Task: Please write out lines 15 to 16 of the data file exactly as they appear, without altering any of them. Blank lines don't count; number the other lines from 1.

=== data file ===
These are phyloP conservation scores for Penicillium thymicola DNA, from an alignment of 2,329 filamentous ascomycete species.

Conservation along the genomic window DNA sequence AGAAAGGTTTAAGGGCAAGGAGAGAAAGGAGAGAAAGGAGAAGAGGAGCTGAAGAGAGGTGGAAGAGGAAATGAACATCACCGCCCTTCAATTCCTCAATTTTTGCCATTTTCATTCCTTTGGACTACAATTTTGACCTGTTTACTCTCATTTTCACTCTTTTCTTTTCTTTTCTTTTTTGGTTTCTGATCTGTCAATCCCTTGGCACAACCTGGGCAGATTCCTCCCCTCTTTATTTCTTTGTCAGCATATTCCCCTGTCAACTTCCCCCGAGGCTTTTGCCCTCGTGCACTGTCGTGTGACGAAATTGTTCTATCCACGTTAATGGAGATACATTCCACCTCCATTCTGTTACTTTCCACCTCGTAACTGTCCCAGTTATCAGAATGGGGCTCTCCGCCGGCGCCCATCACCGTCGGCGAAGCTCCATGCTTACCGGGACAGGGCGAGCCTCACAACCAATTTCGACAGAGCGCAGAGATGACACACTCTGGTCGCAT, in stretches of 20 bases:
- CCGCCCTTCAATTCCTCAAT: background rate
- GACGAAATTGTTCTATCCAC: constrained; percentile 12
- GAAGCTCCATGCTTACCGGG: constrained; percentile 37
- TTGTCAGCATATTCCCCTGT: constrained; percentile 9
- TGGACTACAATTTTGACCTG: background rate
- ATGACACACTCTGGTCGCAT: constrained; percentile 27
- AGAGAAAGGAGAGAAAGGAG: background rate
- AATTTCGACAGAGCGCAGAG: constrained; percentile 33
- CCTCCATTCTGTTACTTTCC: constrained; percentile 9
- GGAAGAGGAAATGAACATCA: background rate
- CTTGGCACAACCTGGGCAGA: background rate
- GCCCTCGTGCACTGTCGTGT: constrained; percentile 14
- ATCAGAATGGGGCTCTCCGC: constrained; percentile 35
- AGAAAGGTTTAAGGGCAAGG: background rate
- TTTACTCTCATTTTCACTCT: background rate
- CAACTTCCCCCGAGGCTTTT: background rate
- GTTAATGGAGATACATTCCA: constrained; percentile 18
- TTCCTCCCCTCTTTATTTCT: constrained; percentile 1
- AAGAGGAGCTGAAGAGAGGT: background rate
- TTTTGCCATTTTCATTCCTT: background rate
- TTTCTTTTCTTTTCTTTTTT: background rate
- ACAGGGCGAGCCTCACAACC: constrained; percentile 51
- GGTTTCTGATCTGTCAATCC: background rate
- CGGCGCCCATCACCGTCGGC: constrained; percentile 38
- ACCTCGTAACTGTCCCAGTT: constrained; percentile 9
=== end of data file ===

- ATCAGAATGGGGCTCTCCGC: constrained; percentile 35
- AGAAAGGTTTAAGGGCAAGG: background rate